I have been involved in many of these searches and removed as many as 200 bottles of inappropriate substances from veterinarians, trainers and grooms in a single day of inspections.
The RMTC will use confiscated and in some instances purchase samples for analysis.
Our RMTC accredited laboratories perform analyses of these samples to determine which substances are present. This can allow the laboratory to develop testing for new or illicit substances. The RMTC has also used this process to assist commissions in the identification of unmarked illegal substances obtained from licensees.
Moreover, the industry in general has used this type of research in creating testing and regulations for substances such as dermorphin and cobalt.
Individual racing jurisdictions are also using these tactics to combat the presence of unapproved compounded medications. For example, in my home state of Minnesota, the racing commission submitted two seized compounded products to an RMTC accredited laboratory. They were able to test the concentration of the medication compared to the claimed concentration on the label.
For one substance, the laboratory reported the concentration was less than 45% of that claimed on the label. For the other, the same laboratory reported the actual concentration was less than .02% of that claimed on the label.
By using this information to educate veterinarians regarding the inconsistency of certain products as well as their potential dangers, we promote human and equine safety by keeping these substances off the racetrack.
A number of other commissions are using data to protect our equine athletes. Kentucky is involved in two such initiatives. The first involves using intelligence-based decision making to select horses for post-race sampling. With the exception of stakes races where a minimum of four horses undergo sampling, Kentucky currently collects blood and urine samples from two horses in each race.
The winner of the race is always sampled. The second horse to be sampled in a race is selected by the stewards. The samples are then designated either red or gold. In terming whether a sample is designated gold, the stewards consider the factors listed on this slide.
All gold samples are to be analyzed in the laboratory. Fifty percent of the red samples are blindly selected by the laboratory for analysis. The other 50% are not analyzed but maintained for six months and can be analyzed at a later time.
Using this model, the Kentucky Horse Racing Commission has reduced its overall testing costs by 16%, and has not significantly changed the number of positive tests reported. This cost savings allows Kentucky to continue to provide a high level of testing for both therapeutic medications and other substances.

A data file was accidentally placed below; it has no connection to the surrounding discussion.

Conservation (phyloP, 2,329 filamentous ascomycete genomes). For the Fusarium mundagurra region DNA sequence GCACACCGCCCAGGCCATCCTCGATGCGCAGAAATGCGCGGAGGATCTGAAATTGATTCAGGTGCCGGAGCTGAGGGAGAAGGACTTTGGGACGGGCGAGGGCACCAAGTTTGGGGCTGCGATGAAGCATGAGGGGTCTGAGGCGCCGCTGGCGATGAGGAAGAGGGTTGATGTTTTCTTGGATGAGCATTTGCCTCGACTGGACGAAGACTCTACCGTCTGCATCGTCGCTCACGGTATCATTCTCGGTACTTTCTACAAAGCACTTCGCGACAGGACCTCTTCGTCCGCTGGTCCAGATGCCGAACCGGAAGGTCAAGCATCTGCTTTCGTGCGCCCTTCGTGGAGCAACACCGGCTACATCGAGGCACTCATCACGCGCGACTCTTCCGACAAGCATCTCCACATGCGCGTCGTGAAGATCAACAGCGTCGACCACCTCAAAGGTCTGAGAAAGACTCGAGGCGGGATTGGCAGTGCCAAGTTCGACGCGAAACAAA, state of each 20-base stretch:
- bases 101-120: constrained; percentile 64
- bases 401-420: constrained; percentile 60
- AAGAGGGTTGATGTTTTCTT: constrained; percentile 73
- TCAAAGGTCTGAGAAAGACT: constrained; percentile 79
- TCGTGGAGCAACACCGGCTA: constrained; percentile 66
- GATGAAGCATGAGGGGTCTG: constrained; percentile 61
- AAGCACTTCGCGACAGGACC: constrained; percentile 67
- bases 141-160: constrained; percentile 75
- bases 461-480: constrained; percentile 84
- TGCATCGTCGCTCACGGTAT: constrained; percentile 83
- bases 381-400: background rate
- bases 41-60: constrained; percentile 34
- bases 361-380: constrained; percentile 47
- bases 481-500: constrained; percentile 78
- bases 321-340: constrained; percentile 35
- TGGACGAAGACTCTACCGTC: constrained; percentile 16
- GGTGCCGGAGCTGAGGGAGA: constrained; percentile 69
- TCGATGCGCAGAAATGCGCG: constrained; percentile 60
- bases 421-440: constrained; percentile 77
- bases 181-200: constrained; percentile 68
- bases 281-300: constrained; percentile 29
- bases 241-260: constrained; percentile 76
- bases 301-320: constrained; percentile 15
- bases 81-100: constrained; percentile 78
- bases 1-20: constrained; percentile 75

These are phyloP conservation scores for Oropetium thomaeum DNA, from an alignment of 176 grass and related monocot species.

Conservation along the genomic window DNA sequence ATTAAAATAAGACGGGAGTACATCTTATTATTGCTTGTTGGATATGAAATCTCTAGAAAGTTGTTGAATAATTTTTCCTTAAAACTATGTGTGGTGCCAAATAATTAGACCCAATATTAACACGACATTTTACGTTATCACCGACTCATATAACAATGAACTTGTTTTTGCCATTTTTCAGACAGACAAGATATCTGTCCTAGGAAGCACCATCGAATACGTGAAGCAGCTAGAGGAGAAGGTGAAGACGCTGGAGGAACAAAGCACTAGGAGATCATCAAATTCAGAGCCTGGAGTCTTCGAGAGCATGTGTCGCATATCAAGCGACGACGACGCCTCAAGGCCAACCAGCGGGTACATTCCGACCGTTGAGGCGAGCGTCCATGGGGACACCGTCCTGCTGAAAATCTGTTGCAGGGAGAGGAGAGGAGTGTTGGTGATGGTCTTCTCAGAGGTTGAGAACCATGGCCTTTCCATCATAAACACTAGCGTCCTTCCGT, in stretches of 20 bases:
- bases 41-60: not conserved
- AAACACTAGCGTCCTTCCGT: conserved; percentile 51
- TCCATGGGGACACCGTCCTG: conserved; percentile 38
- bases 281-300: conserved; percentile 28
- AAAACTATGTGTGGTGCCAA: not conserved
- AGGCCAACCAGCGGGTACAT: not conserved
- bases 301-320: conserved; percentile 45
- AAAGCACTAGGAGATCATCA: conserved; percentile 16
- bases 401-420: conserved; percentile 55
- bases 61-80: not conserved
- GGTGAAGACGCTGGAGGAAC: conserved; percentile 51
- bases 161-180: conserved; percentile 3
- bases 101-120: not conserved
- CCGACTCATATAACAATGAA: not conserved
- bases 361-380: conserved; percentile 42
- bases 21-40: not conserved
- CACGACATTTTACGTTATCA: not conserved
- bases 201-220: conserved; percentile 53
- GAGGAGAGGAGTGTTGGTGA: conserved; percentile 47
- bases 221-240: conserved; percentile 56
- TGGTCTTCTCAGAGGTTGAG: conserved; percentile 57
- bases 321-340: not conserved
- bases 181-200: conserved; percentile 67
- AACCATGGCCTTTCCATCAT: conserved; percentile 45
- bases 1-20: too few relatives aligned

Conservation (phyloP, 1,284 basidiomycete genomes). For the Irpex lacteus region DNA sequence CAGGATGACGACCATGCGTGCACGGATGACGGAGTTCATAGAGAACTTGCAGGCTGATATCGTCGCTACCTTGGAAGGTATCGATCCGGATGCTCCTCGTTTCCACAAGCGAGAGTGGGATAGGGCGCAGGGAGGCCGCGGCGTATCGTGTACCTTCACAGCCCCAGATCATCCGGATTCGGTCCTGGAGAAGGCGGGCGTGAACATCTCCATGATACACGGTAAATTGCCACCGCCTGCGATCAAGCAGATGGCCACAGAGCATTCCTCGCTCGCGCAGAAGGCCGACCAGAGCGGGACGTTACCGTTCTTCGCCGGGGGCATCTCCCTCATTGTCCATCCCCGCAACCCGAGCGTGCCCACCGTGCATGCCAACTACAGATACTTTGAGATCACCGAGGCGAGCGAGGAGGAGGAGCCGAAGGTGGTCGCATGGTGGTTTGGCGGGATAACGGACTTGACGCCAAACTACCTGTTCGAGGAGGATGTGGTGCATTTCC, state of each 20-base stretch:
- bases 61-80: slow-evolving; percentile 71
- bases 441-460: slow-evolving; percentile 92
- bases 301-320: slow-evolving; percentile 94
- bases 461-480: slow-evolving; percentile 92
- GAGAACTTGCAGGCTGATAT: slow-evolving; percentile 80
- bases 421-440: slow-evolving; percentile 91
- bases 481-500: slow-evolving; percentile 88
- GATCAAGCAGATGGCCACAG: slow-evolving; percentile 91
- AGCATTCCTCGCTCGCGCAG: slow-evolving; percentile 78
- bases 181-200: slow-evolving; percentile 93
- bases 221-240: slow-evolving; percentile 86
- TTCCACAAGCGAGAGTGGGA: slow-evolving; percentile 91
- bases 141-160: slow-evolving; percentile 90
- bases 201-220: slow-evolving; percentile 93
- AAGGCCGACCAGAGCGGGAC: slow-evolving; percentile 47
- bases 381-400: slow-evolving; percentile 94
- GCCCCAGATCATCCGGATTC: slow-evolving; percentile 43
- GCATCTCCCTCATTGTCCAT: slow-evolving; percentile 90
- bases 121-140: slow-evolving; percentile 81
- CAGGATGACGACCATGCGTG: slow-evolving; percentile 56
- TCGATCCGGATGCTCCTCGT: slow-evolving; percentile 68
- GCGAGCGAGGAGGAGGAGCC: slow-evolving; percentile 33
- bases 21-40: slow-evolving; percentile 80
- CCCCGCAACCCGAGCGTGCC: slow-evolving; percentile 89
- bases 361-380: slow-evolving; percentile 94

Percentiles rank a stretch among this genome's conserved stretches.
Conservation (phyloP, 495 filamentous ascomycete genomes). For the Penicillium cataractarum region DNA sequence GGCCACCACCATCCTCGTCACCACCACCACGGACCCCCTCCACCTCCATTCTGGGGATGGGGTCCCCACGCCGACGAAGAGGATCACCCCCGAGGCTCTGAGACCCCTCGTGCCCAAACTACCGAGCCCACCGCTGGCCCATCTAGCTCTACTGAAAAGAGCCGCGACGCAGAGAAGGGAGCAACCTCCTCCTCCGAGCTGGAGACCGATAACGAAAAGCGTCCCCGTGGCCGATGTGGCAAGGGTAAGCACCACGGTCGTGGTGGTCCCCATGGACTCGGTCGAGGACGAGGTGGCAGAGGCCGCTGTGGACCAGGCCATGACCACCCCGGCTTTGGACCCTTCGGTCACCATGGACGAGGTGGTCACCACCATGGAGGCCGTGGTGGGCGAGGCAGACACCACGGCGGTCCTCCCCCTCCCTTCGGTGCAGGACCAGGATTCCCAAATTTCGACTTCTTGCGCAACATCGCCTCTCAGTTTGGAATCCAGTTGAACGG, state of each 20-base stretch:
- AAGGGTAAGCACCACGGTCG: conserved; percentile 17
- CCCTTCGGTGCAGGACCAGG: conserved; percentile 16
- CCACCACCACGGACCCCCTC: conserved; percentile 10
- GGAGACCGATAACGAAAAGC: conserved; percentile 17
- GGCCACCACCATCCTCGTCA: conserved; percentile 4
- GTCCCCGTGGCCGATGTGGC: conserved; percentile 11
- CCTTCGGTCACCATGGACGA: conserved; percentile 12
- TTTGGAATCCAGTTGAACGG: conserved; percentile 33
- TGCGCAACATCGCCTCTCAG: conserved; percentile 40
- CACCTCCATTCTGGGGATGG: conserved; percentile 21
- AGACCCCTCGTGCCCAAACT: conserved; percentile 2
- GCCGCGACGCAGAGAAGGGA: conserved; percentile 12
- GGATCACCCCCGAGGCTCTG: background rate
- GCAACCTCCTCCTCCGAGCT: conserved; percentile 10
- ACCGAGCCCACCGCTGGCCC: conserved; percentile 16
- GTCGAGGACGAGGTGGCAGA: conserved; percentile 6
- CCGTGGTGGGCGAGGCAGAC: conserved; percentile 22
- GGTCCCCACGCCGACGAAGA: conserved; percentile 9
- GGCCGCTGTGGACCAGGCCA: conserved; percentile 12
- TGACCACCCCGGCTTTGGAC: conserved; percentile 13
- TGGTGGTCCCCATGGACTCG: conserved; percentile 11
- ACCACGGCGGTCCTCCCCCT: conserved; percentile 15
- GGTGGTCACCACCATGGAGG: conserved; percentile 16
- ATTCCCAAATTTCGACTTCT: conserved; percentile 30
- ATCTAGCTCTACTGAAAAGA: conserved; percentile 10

Another way that the Kentucky Horseracing Commission is using data to protect horse welfare is by reviewing what they call filters-off data.
Filters-off data allows Dr. Scollay, the equine medical director, to see all the trace levels residue in tested horses. This review allows for identification of the full spectrum of medication administration. This can ultimately drive overall regulatory efforts as well as increase scrutiny of specific medication practices in horses.
Here [slide] we have the filters-off data from a track in Kentucky. Prior to -- this is prior to when the new regulations went into effect. Each horizontal line represents a horse. You’ll see the overall medication burden of these horses is relatively low. Most of these horses have received only one non-steroidal anti-inflammatory medication, and some have been administered one corticosteroid. None of these are in excess of the then in effect regulations.
By comparison, this slide shows the filters-off data on another day at a Kentucky track. If you look at the analytical data from the highlighted horse, this horse has a corticosteroid and three non-steroidal anti-inflammatories at measurable levels on race day. None of these is above the regulatory threshold.
However, to prevent a horse from racing with three anti-inflammatories present, the RMTC has recommended secondary thresholds for adoption. This is a great example of data-driven recommendations geared toward equine safety.
In addition to comparing one track to another and one day to another, the veterinarian can even identify specific horses or trainers for increased scrutiny. For example, if a specific horse has a high medication burden based upon this information, it may allow for closer scrutiny of that horse during its next pre-race examination. By being aware of how much and what types of medication have been in a horse, the regulatory veterinarians are better equipped to judge its soundness for racing.
This information makes the equine medical director and state veterinarians better able to identify at risk horses or concerning trends in trainer medication policies. Both of which will ultimately protect the horse.
Using data, we make better decisions with regard to testing, medication, policy, horse safety, and the wise and sustainable use of finite industry resources, and better decision making will translate into improved safety for our equine and human athletes.